San Francisco is not for sale

I’m spending the final days before the election talking to voters in the Richmond, the neighborhood where I grew up and raised my kids, and now hope to represent as supervisor for District 1. Their message is clear: They don’t like big money being spent to influence our local election.

They’re tired of the kind of noise and nasty campaigning that big money buys. What gets lost amid the slick commercials and glossy brochures are the issues Richmond District voters care most about, like affordable homes, effective transportation and public safety.

Real estate interests and companies like Airbnb, Facebook and Salesforce have spent more than $600,000 for my opponent, Marjan Philhour. As of Nov. 4, a record-breaking amount of outside spending has flooded our neighborhood elections with a total of more than a million dollars backing Philhour. Why are big corporations interested in the Richmond? They want a friend on a Board of Supervisors that’s grown wary of the special deals granted to corporate interests at the expense of everyday San Franciscans. And they see fertile ground in a neighborhood that’s so far escaped the explosion of luxury condos seen elsewhere in The City.

These corporate interests are now spreading lies to voters through a barrage of last-minute attack mailers and radio ads. I encourage voters to get the facts about the issues they’re bringing up. I have the sole endorsement of the teachers union because of my more than 30 years of work in the public schools. I have voted publicly to support the soda tax this year on the Democratic County Central Committee. And our campaign has followed all ethics laws 100 percent, which has been verified by the City Attorney’s Office and the Ethics Commission.

These attacks are coming from the independent corporate interests supporting Philhour, who have outspent the independent labor and community groups in support of my candidacy by a staggering 10 to 1. A mind-blowing $707,771 of outside money has come in to support Philhour and oppose my candidacy. Ninety-percent of contributions for Philhour come from two committees whose funding is difficult to trace, especially for the average voter. Referred to as “Dark Money,” these third-party contributions can come in unlimited amounts, far beyond the $500 contribution limit allowed to individual voters. Large sums pass through several political action committees before being used to support a candidate.

For example, during this election, Airbnb contributed $900,000 to the Committee to Expand the Middle Class. That money has passed through several committees, collecting other corporate tech and real estate donors, before going to Robert F. Kennedy Democratic Club, created last February in time for the November election. The final destination of hundreds of thousands of these funds? Support for Philhour’s election bid.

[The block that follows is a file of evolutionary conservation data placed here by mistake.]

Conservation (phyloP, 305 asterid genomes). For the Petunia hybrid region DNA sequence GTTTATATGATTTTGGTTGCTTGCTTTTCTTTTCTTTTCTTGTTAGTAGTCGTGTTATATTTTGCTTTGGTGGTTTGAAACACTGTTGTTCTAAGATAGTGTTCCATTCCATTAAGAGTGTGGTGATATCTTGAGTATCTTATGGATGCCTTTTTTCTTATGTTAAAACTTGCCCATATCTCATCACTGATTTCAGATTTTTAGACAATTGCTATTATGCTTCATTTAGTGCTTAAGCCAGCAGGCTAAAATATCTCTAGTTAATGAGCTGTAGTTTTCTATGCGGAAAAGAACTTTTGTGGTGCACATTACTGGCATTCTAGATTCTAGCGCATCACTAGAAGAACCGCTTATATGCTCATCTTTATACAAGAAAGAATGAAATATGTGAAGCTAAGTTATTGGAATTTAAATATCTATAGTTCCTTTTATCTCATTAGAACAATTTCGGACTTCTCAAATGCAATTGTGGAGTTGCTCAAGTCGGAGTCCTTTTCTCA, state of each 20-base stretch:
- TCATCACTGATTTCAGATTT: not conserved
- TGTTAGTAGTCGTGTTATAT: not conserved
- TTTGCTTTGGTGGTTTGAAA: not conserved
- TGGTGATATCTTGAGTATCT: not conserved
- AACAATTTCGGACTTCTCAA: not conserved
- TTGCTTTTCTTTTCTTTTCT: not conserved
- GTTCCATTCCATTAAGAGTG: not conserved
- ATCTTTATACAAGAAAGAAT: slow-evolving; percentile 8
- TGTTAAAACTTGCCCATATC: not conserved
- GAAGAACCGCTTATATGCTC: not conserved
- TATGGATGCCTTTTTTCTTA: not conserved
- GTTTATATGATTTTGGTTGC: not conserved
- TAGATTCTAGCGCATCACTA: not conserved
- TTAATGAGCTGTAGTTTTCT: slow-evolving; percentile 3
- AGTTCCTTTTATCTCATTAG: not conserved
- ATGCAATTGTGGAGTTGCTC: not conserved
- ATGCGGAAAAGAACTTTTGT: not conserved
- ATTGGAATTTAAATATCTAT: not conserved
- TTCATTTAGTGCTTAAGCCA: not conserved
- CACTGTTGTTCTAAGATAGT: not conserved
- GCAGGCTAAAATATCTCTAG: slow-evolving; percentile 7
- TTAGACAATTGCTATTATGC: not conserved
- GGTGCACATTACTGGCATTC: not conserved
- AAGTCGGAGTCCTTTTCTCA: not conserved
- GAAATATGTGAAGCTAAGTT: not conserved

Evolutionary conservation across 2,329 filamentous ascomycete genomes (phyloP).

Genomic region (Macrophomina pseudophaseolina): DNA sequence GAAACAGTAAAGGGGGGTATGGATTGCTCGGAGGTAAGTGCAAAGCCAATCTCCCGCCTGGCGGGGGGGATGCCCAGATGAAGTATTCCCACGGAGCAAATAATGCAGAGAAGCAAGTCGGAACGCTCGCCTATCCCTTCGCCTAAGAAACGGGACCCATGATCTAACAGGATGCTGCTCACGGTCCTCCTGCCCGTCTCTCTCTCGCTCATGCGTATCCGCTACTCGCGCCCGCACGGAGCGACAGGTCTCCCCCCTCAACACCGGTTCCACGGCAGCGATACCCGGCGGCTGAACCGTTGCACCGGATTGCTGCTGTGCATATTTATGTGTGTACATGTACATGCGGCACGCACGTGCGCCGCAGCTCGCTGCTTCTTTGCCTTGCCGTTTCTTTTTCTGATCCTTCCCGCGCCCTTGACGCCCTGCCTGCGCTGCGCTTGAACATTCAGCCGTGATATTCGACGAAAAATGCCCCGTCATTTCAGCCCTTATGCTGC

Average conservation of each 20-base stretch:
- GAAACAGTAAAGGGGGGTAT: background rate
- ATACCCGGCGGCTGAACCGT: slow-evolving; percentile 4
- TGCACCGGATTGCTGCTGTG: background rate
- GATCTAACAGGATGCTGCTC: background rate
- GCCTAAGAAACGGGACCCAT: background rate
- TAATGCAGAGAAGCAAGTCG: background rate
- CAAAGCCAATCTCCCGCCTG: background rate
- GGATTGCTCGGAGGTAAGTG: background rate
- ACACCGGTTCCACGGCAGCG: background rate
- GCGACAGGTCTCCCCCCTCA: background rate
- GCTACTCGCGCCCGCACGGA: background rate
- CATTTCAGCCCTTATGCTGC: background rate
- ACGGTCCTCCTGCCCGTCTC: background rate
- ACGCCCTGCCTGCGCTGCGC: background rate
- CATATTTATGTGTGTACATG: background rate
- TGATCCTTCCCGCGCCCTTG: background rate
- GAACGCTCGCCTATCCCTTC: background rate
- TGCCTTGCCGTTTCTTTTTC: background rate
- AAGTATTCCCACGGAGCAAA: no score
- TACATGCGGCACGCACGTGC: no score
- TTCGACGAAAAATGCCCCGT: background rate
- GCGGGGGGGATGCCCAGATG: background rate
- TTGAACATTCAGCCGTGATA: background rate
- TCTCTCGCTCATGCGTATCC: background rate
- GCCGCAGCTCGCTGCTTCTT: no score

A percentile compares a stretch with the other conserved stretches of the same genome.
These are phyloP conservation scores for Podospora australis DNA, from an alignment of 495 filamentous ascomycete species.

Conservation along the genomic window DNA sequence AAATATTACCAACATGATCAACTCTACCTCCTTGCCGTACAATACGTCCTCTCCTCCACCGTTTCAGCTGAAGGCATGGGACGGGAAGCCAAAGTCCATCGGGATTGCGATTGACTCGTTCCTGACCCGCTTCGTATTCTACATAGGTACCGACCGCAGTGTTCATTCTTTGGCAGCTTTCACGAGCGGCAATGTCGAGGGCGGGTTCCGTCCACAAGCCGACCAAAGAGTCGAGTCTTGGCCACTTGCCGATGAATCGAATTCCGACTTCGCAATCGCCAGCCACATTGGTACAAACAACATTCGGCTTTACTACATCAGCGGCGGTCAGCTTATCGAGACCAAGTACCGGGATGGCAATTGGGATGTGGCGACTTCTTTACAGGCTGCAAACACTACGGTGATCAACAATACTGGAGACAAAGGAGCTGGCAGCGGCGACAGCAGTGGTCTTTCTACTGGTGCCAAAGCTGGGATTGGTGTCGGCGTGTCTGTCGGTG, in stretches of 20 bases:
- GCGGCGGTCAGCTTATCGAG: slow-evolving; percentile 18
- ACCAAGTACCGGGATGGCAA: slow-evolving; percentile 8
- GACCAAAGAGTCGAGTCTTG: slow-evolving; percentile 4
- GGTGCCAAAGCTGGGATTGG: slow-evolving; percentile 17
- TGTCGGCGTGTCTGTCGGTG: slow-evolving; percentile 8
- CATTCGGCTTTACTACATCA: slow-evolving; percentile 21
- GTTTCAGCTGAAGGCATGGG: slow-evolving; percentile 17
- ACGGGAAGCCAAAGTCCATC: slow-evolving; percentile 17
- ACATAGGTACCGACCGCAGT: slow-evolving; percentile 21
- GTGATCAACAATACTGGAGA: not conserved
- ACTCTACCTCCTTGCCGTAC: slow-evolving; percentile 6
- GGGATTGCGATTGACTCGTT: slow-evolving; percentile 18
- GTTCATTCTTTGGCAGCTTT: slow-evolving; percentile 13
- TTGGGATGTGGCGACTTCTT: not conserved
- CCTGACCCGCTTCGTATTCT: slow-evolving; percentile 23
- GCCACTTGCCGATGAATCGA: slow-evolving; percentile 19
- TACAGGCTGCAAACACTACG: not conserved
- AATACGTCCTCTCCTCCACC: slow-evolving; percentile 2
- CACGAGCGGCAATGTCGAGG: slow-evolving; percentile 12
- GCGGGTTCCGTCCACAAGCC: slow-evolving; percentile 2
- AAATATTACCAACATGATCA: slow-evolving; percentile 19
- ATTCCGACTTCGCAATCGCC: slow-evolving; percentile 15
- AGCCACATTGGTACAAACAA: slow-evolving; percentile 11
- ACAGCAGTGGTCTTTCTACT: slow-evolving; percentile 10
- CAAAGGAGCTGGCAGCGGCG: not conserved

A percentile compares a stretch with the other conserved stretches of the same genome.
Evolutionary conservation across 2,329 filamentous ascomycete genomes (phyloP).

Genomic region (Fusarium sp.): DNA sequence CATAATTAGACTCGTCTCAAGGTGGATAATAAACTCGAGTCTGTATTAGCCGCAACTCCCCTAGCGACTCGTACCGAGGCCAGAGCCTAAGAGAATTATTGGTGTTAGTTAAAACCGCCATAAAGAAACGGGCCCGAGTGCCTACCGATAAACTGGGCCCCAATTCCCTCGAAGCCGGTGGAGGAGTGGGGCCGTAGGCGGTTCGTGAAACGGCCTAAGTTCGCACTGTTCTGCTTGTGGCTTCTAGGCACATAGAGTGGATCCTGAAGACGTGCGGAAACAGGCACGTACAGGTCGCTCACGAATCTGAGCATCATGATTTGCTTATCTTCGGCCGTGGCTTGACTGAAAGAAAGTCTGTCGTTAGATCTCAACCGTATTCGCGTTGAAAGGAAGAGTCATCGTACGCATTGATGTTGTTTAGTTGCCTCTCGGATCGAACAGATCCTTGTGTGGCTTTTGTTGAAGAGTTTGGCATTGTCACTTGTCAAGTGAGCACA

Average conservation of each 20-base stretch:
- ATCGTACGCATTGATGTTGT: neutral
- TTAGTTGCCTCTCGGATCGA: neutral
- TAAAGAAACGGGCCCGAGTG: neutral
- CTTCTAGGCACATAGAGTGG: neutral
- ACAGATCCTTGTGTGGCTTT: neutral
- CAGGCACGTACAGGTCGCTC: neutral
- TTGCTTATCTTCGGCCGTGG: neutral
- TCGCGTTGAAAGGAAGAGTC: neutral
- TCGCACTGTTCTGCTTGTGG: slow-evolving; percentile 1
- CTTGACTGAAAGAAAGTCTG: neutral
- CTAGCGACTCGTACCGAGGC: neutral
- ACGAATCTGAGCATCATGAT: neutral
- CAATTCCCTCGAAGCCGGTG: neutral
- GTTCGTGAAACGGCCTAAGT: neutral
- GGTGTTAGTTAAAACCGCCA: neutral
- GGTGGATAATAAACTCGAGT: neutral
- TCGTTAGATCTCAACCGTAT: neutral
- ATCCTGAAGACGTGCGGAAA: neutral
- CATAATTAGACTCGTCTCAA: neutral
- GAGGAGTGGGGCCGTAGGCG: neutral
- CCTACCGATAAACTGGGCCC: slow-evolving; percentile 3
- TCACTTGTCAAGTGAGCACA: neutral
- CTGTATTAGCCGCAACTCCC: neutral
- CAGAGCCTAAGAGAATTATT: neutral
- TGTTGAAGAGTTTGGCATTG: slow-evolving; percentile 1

While it is illegal for candidates to coordinate with independent expenditures, it’s clear who the corporate money is backing. Throughout San Francisco’s district races, big money interests are spending obscene amounts of money to elect their candidates of choice.

The stakes in this election are high. The results will determine if the Richmond continues to be hospitable to seniors on fixed incomes, young people starting careers and families, multigenerational immigrant households, and mom-and-pop businesses. And it will decide if San Francisco, a city admired around the world for its beauty, tolerance and diversity, will remain true to its values.

But money isn’t going to win this election. People are going to win this election. I am proud to be supported by teachers, workers, families, tenants and Democrats. Everyday people are stepping up for the Richmond District because we all know what’s at stake in this election. I am confident that voters will push back and elect candidates who will stand up for our neighborhoods. Join me on Nov. 8 in declaring that San Francisco is not for sale.

Sandra Lee Fewer is a 50-year resident of the Richmond District, an elected member of the San Francisco Board of Education and a candidate for District 1 Supervisor.

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